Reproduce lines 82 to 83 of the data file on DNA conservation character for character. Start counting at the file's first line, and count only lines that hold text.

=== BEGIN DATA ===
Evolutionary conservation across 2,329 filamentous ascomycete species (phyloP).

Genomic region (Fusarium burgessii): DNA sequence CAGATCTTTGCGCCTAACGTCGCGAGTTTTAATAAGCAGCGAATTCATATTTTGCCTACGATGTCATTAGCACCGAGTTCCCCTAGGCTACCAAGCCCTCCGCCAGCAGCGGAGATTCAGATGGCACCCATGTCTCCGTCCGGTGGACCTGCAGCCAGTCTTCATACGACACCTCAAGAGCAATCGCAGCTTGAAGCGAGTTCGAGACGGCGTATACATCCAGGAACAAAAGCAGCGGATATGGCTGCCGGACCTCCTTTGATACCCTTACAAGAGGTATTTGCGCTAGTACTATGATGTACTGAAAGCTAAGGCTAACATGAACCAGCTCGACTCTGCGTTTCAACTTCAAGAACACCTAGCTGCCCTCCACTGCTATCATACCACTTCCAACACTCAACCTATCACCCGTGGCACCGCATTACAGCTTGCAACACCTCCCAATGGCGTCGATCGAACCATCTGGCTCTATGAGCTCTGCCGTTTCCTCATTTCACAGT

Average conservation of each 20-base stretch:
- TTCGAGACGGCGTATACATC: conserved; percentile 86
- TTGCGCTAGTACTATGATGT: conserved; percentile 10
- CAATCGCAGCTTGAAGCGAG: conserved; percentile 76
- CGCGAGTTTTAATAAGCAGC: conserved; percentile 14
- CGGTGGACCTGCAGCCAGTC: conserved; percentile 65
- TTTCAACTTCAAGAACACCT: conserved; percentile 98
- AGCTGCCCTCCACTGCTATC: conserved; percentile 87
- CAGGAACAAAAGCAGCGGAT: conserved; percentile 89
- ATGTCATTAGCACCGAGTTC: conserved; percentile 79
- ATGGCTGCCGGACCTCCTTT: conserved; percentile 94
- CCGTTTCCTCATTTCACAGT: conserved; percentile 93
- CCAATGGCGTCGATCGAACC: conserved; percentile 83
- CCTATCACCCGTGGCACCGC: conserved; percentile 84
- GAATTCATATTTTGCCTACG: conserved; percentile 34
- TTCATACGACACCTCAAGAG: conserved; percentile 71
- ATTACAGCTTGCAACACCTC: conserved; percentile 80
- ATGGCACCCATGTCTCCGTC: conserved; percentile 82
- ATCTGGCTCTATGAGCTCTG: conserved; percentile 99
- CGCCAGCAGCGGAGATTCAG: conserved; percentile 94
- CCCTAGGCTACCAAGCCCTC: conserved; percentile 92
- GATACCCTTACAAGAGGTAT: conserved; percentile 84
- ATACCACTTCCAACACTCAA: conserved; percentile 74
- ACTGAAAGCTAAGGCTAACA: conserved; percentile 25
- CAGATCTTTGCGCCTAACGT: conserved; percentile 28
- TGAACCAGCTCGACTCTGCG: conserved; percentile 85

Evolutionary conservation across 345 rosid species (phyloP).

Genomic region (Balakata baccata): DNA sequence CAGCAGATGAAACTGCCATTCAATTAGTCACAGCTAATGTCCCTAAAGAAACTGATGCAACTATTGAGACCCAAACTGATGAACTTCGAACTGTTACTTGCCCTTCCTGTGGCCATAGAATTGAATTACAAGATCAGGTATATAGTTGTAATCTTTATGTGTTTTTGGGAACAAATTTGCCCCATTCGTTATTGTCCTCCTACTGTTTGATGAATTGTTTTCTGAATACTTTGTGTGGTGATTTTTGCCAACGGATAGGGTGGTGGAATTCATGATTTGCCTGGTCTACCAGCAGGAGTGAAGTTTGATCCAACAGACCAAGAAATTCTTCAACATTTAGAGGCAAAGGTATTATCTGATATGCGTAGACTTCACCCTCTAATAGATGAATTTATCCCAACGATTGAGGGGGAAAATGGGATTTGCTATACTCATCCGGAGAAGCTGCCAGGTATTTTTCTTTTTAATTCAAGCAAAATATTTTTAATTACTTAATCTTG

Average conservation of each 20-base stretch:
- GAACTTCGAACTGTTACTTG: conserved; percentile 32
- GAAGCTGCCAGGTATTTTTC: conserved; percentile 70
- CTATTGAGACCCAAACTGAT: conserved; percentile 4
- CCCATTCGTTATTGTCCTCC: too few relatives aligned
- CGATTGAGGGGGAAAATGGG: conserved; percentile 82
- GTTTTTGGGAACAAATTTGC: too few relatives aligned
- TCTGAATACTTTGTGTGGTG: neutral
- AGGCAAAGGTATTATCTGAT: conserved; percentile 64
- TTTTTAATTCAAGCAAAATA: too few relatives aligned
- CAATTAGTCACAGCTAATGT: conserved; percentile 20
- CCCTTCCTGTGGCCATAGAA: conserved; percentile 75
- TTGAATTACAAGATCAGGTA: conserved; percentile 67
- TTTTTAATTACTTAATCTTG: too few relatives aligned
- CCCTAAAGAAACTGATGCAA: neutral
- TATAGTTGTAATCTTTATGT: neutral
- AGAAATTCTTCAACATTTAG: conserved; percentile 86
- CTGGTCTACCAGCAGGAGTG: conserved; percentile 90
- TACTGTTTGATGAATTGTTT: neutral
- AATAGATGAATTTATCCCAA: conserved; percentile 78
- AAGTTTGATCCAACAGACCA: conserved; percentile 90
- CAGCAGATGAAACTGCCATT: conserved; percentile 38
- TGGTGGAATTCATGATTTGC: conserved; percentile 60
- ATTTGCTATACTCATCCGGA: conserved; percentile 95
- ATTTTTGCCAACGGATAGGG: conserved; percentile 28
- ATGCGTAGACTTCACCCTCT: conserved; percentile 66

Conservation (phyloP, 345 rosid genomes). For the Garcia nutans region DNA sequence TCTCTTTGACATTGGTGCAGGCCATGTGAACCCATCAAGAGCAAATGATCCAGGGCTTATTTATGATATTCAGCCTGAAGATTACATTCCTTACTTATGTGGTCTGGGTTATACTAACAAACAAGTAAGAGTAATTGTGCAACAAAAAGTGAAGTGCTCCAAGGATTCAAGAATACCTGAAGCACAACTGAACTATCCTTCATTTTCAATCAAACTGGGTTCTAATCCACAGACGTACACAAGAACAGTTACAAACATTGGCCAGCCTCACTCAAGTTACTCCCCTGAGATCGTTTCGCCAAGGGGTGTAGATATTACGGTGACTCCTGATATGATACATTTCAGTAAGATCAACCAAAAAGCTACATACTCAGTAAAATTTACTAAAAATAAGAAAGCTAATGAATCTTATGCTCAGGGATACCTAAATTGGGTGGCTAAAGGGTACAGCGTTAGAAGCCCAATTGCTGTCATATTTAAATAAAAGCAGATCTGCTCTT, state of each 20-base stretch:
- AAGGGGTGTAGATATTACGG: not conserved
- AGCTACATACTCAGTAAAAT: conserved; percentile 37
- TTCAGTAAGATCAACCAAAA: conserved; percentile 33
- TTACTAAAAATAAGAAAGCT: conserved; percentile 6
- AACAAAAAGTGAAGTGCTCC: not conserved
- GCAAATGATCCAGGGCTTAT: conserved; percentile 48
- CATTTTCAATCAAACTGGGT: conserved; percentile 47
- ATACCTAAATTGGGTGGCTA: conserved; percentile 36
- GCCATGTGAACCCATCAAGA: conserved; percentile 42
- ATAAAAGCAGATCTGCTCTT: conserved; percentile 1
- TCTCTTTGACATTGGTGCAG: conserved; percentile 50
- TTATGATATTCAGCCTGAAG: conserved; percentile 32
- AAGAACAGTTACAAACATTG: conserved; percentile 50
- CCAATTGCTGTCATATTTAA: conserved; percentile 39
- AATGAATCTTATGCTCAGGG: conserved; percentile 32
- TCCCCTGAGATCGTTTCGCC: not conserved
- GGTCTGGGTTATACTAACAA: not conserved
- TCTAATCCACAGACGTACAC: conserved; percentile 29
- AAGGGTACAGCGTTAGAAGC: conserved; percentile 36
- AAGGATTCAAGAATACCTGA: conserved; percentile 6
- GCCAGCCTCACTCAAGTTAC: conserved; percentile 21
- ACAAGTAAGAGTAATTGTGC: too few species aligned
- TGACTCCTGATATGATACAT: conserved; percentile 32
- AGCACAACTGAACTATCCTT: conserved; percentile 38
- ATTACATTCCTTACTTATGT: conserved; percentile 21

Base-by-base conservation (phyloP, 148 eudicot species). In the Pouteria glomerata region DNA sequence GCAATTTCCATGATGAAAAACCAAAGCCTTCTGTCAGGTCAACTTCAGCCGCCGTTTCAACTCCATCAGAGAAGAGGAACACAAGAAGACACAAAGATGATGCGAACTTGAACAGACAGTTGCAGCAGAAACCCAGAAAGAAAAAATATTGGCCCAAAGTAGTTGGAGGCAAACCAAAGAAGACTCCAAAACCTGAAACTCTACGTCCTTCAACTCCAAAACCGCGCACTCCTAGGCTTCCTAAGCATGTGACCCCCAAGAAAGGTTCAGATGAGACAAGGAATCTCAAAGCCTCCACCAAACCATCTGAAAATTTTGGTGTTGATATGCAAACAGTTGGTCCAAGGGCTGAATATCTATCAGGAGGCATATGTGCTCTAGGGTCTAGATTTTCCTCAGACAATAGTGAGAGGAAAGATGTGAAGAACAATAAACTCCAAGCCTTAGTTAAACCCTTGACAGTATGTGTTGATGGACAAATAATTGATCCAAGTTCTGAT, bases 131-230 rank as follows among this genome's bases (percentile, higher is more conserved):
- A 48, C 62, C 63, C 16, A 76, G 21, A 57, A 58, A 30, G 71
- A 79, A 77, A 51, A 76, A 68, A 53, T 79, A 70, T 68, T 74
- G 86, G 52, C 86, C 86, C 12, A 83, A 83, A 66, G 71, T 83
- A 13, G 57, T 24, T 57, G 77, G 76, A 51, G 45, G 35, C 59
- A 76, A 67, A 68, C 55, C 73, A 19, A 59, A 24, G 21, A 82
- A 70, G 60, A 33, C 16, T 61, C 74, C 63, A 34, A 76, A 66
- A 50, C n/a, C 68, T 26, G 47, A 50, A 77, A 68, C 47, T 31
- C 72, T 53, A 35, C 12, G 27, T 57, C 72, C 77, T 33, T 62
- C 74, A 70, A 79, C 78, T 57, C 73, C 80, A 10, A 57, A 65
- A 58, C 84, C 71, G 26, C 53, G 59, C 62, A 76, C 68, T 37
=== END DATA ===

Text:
- ATTACATTCCTTACTTATGT: conserved; percentile 21

Base-by-base conservation (phyloP, 148 eudicot species). In the Pouteria glomerata region DNA sequence GCAATTTCCATGATGAAAAACCAAAGCCTTCTGTCAGGTCAACTTCAGCCGCCGTTTCAACTCCATCAGAGAAGAGGAACACAAGAAGACACAAAGATGATGCGAACTTGAACAGACAGTTGCAGCAGAAACCCAGAAAGAAAAAATATTGGCCCAAAGTAGTTGGAGGCAAACCAAAGAAGACTCCAAAACCTGAAACTCTACGTCCTTCAACTCCAAAACCGCGCACTCCTAGGCTTCCTAAGCATGTGACCCCCAAGAAAGGTTCAGATGAGACAAGGAATCTCAAAGCCTCCACCAAACCATCTGAAAATTTTGGTGTTGATATGCAAACAGTTGGTCCAAGGGCTGAATATCTATCAGGAGGCATATGTGCTCTAGGGTCTAGATTTTCCTCAGACAATAGTGAGAGGAAAGATGTGAAGAACAATAAACTCCAAGCCTTAGTTAAACCCTTGACAGTATGTGTTGATGGACAAATAATTGATCCAAGTTCTGAT, bases 131-230 rank as follows among this genome's bases (percentile, higher is more conserved):